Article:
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TRIBUNE PHOTO: PETER KORN - An hour out of prison, Rodney K. has a lot to think about on the TriMet bus heading toward downtown, including where he will sleep tonight.What just might have been the best day of Rodney K.’s life started at 6:45 a.m., with big loping steps toward a number 70 bus at a TriMet stop in front of the Columbia River Correctional Institution in Northeast Portland.

Rodney is a big man, well over 6 feet tall and now up to 270 pounds after putting on 80 pounds during his latest prison stint. He’s a bundle of contradiction. He likes to talk but has virtually nobody to talk to. He’s friendly and kind to strangers, quick with a smile or an apology. But he is, by his own admission, a thief. He became a meth addict in his 40s and he stole to support his habit. Then thievery became a habit. It still is.

Rodney is also intelligent, but there are parts of his brain that just don’t work well. He mentions his ADHD like a pet lover talking about a bad-tempered cat — a constant annoyance that isn’t going anywhere. The scattered thinking and distractedness first appeared when he started abusing meth. He’s 61 today and he’s been drug-free while in prison.

Just now, Rodney is fishing around for the TriMet ticket that prison officials issued him upon release. It’s supposed to get him from the prison to the Old Town Greyhound station this morning. He’s also been issued a voucher for a bus trip to Eugene. He has been told he must check in with his Eugene parole officer within 24 hours of his release, and he knows that, he remembers it. But already he can’t find the bus ticket — he’s rifling through his pockets, his plastic bag of belongings, the cardboard shoe box full of papers, files and envelopes he keeps tucked under one arm.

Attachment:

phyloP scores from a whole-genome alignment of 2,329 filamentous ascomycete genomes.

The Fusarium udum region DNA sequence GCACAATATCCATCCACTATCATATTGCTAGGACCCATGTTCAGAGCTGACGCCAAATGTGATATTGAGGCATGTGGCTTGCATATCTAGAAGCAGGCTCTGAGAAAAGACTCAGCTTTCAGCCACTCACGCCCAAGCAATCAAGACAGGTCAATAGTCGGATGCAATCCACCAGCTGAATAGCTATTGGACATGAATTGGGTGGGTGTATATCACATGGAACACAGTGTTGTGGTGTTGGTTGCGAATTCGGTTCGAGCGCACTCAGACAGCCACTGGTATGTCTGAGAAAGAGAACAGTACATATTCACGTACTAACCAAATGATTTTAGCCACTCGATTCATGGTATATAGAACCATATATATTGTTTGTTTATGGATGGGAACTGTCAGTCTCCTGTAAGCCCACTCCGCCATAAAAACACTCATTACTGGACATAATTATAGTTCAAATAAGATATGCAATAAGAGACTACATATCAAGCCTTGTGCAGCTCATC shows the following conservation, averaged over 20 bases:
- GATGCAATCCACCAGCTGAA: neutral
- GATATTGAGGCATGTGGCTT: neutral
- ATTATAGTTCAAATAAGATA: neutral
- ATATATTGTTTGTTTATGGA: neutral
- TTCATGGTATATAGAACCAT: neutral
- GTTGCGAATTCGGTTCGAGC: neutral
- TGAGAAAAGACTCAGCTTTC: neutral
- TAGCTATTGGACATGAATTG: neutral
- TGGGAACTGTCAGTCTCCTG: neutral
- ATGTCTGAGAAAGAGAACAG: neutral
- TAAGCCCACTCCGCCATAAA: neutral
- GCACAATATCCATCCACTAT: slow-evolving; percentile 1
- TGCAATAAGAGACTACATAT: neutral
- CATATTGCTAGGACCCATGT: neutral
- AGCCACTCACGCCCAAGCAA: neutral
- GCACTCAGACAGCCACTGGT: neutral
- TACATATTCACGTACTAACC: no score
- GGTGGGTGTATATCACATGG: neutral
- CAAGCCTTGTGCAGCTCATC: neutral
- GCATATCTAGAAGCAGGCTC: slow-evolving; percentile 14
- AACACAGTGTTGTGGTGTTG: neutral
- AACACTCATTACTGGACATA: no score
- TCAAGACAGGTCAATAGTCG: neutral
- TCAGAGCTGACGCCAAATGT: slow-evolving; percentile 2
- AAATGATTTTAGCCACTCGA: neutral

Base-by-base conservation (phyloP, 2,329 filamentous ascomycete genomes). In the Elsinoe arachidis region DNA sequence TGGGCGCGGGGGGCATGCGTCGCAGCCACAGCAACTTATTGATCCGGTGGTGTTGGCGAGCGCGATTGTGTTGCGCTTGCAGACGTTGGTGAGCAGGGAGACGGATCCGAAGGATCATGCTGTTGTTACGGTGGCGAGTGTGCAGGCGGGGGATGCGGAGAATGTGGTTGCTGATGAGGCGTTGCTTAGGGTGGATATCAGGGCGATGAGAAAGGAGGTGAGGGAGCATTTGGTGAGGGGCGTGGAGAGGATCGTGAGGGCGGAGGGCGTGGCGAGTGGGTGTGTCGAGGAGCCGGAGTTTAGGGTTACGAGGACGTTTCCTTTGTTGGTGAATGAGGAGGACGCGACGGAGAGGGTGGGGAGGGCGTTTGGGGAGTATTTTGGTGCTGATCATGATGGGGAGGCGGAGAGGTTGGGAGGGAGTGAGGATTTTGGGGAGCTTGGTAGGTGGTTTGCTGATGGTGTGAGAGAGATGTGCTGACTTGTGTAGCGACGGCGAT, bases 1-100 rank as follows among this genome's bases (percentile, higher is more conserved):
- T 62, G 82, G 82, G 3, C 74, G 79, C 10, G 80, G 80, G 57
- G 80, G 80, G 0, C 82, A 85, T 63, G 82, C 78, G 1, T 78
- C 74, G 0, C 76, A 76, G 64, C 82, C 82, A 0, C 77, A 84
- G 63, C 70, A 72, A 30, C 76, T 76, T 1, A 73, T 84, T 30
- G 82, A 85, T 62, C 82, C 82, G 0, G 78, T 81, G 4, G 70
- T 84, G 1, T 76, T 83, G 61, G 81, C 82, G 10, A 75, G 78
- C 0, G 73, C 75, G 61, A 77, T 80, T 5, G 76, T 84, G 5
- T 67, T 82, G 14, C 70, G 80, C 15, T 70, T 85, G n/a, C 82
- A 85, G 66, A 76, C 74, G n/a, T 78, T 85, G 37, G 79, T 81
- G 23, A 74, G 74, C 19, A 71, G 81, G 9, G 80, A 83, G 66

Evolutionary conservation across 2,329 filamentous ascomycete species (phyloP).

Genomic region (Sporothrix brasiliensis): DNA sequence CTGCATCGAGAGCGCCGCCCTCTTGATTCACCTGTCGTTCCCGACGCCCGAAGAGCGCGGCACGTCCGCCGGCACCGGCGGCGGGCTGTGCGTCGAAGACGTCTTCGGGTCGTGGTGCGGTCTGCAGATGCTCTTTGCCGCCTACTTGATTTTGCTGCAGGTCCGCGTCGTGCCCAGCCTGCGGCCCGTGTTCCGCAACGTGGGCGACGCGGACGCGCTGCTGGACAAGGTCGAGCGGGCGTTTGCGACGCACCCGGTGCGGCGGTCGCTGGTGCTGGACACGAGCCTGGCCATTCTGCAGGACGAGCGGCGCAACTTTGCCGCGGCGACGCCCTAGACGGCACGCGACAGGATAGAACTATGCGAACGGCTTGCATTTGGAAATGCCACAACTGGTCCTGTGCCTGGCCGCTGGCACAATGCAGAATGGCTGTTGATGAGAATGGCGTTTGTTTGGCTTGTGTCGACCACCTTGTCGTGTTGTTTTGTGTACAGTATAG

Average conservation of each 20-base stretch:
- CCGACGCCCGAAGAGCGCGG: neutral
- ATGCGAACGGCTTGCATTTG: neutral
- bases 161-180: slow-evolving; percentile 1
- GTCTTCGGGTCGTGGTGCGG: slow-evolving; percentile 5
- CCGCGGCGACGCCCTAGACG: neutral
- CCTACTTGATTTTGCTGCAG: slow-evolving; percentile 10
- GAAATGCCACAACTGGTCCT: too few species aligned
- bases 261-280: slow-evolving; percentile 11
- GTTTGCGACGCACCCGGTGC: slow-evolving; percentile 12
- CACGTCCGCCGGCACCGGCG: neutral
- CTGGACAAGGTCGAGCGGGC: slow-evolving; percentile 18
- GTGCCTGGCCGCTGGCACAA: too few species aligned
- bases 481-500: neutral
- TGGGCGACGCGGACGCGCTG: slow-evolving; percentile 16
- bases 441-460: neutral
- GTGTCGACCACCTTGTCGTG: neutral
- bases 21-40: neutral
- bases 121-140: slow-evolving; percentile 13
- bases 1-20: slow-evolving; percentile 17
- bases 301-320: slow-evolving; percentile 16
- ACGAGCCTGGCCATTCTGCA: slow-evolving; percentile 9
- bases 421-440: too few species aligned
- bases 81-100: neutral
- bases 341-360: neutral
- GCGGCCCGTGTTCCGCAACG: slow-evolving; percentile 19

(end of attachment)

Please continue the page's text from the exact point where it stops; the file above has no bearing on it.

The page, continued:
There. Hidden between papers in one of his envelopes. Another inmate, just released, has watched Rodney’s desperate search with amusement and shows him how to tuck the ticket deep inside his sock so it won’t get lost again. Rodney smiles and puts the TriMet ticket into his sock. “I’m trying to stay organized,” he says, the tension visibly draining out of him. Staying organized, for Rodney, is hard.

High hopes

He recalls waking up at 2 a.m. yesterday and spending the entire day in a state of excitement. The evening was more of the same.

“It’s hard to sleep the last night,” he says. “It’s like the best night of your life.”

But it isn’t the best day, not yet. Rodney spots a man leaning against a tree about 20 yards away, smoking a cigarette. There’s a number 70 bus parked in front of his stop on layover, but its engine is off so he figures he’s got time. “I’d die for a cigarette,” he says.